Scientist of the Day - Philipp Melanchthon
Philipp Melanchthon, a German theologian, died Apr. 19, 1560, at age 63. Melanchthon, as the right-hand man of Martin Luther, played a key role in the Protestant Reformation, and through his position as praeceptor at the University of Wittenberg, he presided over the center and hotbed of German Lutheranism. But Melanchthon also took a keen interest in astronomy, because he thought that the regular and precise motions of the planets, and their predictable impact on human affairs, was the best example available of God's Providence. Astronomy demonstrated that God has worked everything out in advance, and we can be privy to his foreknowledge when we study the stars. To further the teaching of astronomy at Wittenberg, he hired two young astronomers, Erasmus Reinhold and Georg Joachim Rheticus, both of whom became ardent disciples of Copernican astronomy after Copernicus’ book, On the Revolutions of the Heavenly Orbs, was published in 1543. Wittenberg became the main center for teaching Copernican astronomy for the next generation. Interestingly, the "Wittenberg interpretation" of Copernican astronomy paid no attention to Copernican cosmology – the contention that the sun was really the center of planetary motion and the earth moved – but instead the Wittenberg astronomers followed Copernicus because they liked the astronomical devices with which Copernicus predicted planetary motion. They especially liked the fact that Copernicus dispensed with the "equant" – a device used by the ancient Greek authority Ptolemy but which rankled Copernicus because it violated the Platonic principle that planets move only with motion that is uniform and circular.
Melanchthon himself was not a Copernican at all, and he especially despised the notion that the earth moved, since that clearly contradicted numerous passages in Scripture. But he felt strongly that if the Copernican calculating devices allowed us to predict the motions of the planets better, then it would allow us better to comprehend Divine Providence, and so should be pursued.
In 1531, Melanchthon wrote a preface for a new edition of The Sphere of Joannes de Sacrobosco. Sacrobosco’s Sphere was a medieval work and had been printed numerous times since the advent of printing, but never as a cheap octavo that students could afford. Melanchthon intended his edition of The Sphere as a textbook for students at Wittenberg, with his preface telling students why astronomy was an important avenue of study for a devout Christian. The book was often reprinted in student format, and nearly always with Melanchthon’s preface included. Our first edition with the preface is one of 1545, printed in Paris (second image, above).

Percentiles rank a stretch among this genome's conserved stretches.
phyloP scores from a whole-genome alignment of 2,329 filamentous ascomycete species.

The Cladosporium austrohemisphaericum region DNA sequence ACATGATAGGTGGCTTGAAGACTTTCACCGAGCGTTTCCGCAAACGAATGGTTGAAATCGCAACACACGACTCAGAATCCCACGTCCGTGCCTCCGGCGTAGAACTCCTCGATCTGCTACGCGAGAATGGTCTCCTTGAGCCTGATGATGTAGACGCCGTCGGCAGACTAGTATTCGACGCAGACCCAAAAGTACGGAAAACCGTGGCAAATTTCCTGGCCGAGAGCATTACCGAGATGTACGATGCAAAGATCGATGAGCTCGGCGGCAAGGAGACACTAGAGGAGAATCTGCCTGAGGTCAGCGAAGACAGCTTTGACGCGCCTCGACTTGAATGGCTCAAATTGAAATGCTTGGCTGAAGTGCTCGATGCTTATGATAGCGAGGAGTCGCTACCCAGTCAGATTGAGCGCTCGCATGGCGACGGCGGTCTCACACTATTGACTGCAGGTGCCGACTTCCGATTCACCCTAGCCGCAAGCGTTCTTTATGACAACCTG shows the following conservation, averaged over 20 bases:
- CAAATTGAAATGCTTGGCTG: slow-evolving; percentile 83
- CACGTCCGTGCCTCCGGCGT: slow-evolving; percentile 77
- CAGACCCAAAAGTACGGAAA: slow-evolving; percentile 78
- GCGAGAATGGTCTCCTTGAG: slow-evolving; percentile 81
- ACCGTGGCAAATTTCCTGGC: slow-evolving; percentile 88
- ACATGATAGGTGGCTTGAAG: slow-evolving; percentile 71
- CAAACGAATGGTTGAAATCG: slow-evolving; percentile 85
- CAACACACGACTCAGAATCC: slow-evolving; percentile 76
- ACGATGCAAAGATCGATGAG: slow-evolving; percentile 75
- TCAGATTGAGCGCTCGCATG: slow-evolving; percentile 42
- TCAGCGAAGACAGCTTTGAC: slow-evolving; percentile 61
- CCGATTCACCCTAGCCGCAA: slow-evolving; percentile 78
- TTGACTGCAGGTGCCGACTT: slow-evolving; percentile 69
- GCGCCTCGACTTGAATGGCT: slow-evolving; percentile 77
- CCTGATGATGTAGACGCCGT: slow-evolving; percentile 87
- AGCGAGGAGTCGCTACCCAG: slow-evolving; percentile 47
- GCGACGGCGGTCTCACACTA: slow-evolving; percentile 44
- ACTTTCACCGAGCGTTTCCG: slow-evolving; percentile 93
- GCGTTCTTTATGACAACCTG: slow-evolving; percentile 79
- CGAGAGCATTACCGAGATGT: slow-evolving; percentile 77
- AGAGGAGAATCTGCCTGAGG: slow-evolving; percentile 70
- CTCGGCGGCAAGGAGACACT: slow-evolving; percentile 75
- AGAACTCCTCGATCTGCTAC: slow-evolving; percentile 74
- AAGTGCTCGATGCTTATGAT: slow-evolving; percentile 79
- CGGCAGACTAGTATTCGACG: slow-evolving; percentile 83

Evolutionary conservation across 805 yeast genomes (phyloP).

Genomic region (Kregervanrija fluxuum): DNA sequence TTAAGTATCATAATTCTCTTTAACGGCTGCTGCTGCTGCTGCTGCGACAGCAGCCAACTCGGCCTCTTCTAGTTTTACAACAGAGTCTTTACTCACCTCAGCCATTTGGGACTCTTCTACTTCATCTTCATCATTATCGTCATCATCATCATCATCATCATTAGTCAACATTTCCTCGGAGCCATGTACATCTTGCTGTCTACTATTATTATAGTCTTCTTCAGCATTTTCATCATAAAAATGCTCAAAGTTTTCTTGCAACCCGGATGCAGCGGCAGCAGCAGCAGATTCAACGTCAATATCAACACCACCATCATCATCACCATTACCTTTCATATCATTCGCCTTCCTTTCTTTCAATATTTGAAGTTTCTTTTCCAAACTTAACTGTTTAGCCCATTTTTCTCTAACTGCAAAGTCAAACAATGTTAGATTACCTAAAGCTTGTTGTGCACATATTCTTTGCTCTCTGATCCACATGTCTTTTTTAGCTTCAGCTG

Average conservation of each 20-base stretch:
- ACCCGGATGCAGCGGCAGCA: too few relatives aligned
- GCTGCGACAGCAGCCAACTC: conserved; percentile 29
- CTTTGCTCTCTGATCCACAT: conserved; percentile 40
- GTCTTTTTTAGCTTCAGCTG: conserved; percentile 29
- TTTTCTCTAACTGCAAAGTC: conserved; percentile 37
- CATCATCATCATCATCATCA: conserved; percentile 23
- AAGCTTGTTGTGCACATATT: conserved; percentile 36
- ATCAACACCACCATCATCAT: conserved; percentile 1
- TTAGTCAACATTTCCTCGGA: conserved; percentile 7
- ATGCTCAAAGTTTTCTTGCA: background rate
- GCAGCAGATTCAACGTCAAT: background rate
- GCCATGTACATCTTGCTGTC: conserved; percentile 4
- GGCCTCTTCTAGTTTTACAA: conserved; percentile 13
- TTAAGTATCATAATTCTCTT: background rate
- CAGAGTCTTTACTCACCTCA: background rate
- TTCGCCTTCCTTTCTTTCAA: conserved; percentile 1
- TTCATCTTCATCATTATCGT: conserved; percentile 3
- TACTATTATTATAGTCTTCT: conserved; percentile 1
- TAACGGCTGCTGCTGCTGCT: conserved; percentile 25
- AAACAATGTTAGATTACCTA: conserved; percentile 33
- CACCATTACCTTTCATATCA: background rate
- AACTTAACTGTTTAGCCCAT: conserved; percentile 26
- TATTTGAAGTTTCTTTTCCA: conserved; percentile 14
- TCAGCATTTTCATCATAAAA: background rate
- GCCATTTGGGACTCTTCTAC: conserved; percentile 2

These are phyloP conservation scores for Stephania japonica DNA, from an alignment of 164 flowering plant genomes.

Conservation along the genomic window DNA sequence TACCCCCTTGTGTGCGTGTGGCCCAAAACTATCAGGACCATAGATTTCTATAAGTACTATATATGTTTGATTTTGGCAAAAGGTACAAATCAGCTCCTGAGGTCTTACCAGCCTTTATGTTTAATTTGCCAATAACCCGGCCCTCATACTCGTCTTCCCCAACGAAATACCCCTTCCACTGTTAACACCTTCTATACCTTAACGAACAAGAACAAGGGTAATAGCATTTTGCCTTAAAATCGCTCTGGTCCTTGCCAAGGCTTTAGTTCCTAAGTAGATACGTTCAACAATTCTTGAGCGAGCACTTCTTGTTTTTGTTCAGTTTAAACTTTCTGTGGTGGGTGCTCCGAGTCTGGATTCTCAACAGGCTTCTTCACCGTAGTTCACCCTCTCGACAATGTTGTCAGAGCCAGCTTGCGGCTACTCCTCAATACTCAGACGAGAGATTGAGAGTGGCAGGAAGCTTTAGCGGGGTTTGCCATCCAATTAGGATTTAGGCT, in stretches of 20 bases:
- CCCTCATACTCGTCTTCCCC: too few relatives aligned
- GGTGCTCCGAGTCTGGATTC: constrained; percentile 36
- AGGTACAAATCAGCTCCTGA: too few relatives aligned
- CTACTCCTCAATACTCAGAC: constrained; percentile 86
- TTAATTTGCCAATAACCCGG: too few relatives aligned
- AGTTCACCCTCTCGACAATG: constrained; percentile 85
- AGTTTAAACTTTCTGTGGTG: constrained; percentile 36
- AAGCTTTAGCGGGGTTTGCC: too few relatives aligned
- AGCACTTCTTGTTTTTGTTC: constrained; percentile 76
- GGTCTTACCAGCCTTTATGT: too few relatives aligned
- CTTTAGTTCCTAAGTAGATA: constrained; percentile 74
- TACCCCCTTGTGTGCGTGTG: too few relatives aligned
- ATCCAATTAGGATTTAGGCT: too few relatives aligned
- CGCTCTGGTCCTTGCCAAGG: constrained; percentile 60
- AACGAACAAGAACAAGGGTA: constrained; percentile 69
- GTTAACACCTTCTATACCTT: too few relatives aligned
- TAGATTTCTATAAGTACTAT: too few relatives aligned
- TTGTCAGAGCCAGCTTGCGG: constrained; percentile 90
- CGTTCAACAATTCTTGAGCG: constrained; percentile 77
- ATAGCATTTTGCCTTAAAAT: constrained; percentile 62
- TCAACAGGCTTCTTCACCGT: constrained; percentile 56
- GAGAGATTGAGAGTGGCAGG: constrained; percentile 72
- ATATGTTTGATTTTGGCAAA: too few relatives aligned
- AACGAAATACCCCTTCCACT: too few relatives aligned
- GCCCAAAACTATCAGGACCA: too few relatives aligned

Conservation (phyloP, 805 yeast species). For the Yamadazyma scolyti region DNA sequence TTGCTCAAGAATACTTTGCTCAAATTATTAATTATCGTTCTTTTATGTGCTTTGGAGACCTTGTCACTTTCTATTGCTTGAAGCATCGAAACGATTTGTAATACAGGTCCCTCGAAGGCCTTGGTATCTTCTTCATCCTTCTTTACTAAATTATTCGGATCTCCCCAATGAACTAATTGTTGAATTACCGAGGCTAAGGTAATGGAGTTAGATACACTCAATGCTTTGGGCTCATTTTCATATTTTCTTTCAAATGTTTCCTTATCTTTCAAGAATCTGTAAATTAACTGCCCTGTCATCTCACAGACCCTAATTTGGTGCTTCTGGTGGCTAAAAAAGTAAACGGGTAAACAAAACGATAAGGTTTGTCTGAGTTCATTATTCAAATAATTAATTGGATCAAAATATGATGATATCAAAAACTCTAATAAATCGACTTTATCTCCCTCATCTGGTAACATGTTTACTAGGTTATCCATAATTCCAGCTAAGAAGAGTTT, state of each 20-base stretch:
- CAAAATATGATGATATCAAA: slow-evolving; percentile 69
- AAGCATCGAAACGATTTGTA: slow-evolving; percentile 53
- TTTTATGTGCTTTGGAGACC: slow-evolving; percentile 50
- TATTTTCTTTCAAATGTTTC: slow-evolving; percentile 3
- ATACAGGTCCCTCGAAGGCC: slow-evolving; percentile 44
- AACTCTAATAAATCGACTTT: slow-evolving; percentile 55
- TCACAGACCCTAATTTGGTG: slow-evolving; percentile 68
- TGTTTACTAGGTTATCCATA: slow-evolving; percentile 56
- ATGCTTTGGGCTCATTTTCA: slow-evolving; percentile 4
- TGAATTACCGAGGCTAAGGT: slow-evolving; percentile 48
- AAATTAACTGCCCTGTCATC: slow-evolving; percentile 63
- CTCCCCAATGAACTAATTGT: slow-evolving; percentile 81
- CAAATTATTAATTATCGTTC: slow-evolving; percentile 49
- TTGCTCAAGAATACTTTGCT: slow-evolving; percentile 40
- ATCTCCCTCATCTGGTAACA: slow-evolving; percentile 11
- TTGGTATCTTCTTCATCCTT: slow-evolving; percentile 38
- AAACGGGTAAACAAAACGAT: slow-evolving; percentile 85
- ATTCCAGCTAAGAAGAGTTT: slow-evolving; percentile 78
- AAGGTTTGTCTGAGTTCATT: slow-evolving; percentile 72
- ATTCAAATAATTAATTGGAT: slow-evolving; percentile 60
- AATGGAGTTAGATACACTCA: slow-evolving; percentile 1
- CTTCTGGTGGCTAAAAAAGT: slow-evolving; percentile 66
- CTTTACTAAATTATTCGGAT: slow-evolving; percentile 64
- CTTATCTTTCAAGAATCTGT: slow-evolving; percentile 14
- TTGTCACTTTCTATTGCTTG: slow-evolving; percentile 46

But as editions of Melanchthon’s Sacrobosco spread into Italy, many Catholic readers were not pleased to have the name of a Lutheran heretic so prominently displayed in the book, on the titlepage and at the beginning and end of the preface. Some of those displeased took action and attempted to remove Melanchthon’s name from their copy. We have a 1553 edition of Sacrobosco, in which Melanchthon’s name has been burned from the title page and repaired with a scrap of paper pasted on the back, so there is now a blank space where the name of Melanchthon used to be (third and fourth images, above). Melanchthon’s name is also crossed out on the first page of the preface.
Melanchthon’s preface was sometimes included in astronomical books other than Sacrobosco’s Sphere. We have a copy of Michael Stifel’s Arithmetica integra (1544) where the full name of Philipp Melanchthon is crossed out on the title page, although lightly, as if the owner did not want to forget just who this heretic was, even if he did not approve of his theological stance (fifth image, above).
The most famous portrait of Melanchthon is one by Lucas Cranach the Elder, intended as a twin to a portrait of Martin Luther by Cranach (first image). We have in our collections several near-contemporary portraits of Melanchthon. We show one engraved by Theodor de Bry, after an engraving by Albrecht Dürer (1526), in a portrait book, Icones quinquaginta virorum illustrium (1597-99) by Jean-Jacques Boissard (sixth image).
Dr. William B. Ashworth, Jr., Consultant for the History of Science, Linda Hall Library and Associate Professor emeritus, Department of History, University of Missouri-Kansas City. Comments or corrections are welcome; please direct to email@example.com.